Wednesday, April 1, 2009
From Heart of the Bay, the newsletter of the San Francisco chapter of Romance Writers of America
Note from the Prez
My head is still spinning from Maya Banks’s visit.
Remember the part where she admitted to writing three books—180,000 words—in the last two months? That’s the kind of output of which legends are made. Or more to the point, it’s the kind of productivity that forms the foundation of a fast-rising career. Maya’s pace reminds me of the pulp writers of the thirties. Please note that I don’t use the word pulp disparagingly; it’s not a comment on the quality of the work. Check out the surge in contemporary interest in pulp classics—the canon, if you will—if you doubt the lasting power of those high-drama novels …they’re being revisited and celebrated by today’s scholars and readers.
Here’s a few facts I stole from author Duane Swierczynski’s Secret Dead Blog:
• John D. MacDonald (1916–1986) wrote 800,000 words in four months (though he did admit that most of it was “unsaleable”).
• Lawrence Block wrote books “in as little as three days; I've written a couple that took only seven or eight days that are probably as good as anything I've done.”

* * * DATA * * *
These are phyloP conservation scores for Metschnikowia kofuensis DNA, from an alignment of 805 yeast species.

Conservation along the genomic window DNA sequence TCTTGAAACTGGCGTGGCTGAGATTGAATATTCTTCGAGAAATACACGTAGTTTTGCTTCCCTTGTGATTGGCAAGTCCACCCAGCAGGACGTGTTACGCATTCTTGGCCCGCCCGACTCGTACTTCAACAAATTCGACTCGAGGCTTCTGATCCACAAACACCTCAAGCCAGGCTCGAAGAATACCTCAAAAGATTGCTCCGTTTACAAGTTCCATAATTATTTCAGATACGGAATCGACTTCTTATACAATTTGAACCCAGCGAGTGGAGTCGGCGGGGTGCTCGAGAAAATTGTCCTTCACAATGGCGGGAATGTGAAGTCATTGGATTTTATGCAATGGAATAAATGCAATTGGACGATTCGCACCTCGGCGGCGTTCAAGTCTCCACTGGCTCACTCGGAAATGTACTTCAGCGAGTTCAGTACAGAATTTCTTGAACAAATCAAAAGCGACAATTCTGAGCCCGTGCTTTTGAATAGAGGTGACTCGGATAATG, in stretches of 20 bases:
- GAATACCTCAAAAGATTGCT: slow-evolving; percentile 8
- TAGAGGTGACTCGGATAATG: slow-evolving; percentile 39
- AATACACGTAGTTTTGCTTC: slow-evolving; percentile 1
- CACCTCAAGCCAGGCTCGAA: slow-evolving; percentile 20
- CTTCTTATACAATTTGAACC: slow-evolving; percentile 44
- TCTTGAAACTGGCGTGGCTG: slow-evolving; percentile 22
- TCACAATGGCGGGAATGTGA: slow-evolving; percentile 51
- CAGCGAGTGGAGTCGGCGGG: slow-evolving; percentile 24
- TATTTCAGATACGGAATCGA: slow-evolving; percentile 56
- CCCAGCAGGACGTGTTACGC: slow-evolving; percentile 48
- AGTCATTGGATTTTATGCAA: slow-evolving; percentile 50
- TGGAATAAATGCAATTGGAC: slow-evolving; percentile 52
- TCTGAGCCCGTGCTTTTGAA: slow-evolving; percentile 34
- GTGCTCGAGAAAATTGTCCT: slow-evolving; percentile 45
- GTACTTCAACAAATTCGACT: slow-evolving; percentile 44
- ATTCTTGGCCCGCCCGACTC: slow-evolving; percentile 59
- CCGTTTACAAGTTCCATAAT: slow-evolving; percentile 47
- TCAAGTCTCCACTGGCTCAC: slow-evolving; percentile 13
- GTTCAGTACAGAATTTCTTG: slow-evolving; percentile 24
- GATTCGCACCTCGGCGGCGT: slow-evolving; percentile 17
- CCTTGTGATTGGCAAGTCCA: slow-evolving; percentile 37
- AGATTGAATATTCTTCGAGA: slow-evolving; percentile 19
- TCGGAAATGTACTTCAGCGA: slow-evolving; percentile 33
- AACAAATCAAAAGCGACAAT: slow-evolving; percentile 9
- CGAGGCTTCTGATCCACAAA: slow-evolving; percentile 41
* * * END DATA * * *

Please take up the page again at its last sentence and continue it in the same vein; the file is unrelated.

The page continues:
• Orrie Hitt produced a novel every two weeks and was paid as little as $250.
• Richard S. Prather once wrote 24,000 words in 24 hours.
Should everyone write at that insane pace? Or even push themselves out of their wordcountcomfort zone? Of course not. There are many beautiful novels that would have been lesser works if they had been rushed. This month’s $5 million deal for Audrey
Niffenegger’s long-awaited second novel may be a prime example; I’m sure many hardworking authors are relieved to see the industry recognize that seasoning, contemplation, and extensive revisions may, in fact, improve the end result. I think the
key is to recognize the difference between contemplation and procrastination. The former is beneficial; the latter, not so much. If you think about what unifies many of our favorite and most prolific authors, it’s dedication and focus. Maya stressed that writing is her job and she treats it as such.
No one is immune to the sirens’ call, though, whether it’s TV or the Internet or even laundry. And then we have to get creative at the other end—with our excuses. I’ll close with a comment from Bay Area author Camille Minichino, whose day job is working for Lawrence Livermore Labs as a scientist. “It was easier to make up excuses for science paper deadlines: ‘I had to wait until the system cooled down (or heated up)’ or ‘The people in Germany didn't return my call’ or ‘I had to declassify the data.’”
So, until next time, be focused, be prolific—be very creative with more than excuses …